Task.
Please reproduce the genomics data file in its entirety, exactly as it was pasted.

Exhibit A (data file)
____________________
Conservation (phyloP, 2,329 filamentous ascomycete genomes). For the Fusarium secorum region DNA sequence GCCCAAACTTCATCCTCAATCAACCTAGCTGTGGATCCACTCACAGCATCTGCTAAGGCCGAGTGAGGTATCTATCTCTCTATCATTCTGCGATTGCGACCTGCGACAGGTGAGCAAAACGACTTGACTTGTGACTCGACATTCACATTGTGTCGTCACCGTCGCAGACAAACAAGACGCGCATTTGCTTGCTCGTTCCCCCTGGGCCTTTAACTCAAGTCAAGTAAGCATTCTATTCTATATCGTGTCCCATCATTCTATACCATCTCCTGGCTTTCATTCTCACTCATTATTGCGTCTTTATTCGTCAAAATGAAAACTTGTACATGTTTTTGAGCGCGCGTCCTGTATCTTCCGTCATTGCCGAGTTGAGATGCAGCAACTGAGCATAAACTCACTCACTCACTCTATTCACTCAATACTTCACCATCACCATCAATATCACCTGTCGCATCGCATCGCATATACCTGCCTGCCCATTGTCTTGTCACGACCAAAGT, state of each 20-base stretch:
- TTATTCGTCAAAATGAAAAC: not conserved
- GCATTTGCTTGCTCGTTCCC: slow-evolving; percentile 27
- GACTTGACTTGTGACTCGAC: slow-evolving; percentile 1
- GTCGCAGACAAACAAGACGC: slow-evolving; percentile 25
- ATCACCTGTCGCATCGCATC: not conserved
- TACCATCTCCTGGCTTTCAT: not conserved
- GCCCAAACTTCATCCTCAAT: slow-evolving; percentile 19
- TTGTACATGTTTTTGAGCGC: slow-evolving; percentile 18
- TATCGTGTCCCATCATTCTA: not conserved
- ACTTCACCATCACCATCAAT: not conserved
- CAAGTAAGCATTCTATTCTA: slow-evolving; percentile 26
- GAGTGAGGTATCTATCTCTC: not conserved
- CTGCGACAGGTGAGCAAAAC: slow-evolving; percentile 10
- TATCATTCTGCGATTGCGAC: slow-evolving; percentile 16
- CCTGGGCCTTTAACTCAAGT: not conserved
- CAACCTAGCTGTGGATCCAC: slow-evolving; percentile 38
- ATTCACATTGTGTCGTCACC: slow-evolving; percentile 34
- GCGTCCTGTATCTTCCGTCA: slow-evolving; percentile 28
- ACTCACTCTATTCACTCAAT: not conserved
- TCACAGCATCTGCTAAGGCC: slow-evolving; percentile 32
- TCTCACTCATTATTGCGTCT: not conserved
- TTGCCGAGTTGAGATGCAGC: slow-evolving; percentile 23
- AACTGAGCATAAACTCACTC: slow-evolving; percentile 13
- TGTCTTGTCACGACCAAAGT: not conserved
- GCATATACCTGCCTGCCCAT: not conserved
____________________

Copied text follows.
Conservation (phyloP, 2,329 filamentous ascomycete genomes). For the Fusarium secorum region DNA sequence GCCCAAACTTCATCCTCAATCAACCTAGCTGTGGATCCACTCACAGCATCTGCTAAGGCCGAGTGAGGTATCTATCTCTCTATCATTCTGCGATTGCGACCTGCGACAGGTGAGCAAAACGACTTGACTTGTGACTCGACATTCACATTGTGTCGTCACCGTCGCAGACAAACAAGACGCGCATTTGCTTGCTCGTTCCCCCTGGGCCTTTAACTCAAGTCAAGTAAGCATTCTATTCTATATCGTGTCCCATCATTCTATACCATCTCCTGGCTTTCATTCTCACTCATTATTGCGTCTTTATTCGTCAAAATGAAAACTTGTACATGTTTTTGAGCGCGCGTCCTGTATCTTCCGTCATTGCCGAGTTGAGATGCAGCAACTGAGCATAAACTCACTCACTCACTCTATTCACTCAATACTTCACCATCACCATCAATATCACCTGTCGCATCGCATCGCATATACCTGCCTGCCCATTGTCTTGTCACGACCAAAGT, state of each 20-base stretch:
- TTATTCGTCAAAATGAAAAC: not conserved
- GCATTTGCTTGCTCGTTCCC: slow-evolving; percentile 27
- GACTTGACTTGTGACTCGAC: slow-evolving; percentile 1
- GTCGCAGACAAACAAGACGC: slow-evolving; percentile 25
- ATCACCTGTCGCATCGCATC: not conserved
- TACCATCTCCTGGCTTTCAT: not conserved
- GCCCAAACTTCATCCTCAAT: slow-evolving; percentile 19
- TTGTACATGTTTTTGAGCGC: slow-evolving; percentile 18
- TATCGTGTCCCATCATTCTA: not conserved
- ACTTCACCATCACCATCAAT: not conserved
- CAAGTAAGCATTCTATTCTA: slow-evolving; percentile 26
- GAGTGAGGTATCTATCTCTC: not conserved
- CTGCGACAGGTGAGCAAAAC: slow-evolving; percentile 10
- TATCATTCTGCGATTGCGAC: slow-evolving; percentile 16
- CCTGGGCCTTTAACTCAAGT: not conserved
- CAACCTAGCTGTGGATCCAC: slow-evolving; percentile 38
- ATTCACATTGTGTCGTCACC: slow-evolving; percentile 34
- GCGTCCTGTATCTTCCGTCA: slow-evolving; percentile 28
- ACTCACTCTATTCACTCAAT: not conserved
- TCACAGCATCTGCTAAGGCC: slow-evolving; percentile 32
- TCTCACTCATTATTGCGTCT: not conserved
- TTGCCGAGTTGAGATGCAGC: slow-evolving; percentile 23
- AACTGAGCATAAACTCACTC: slow-evolving; percentile 13
- TGTCTTGTCACGACCAAAGT: not conserved
- GCATATACCTGCCTGCCCAT: not conserved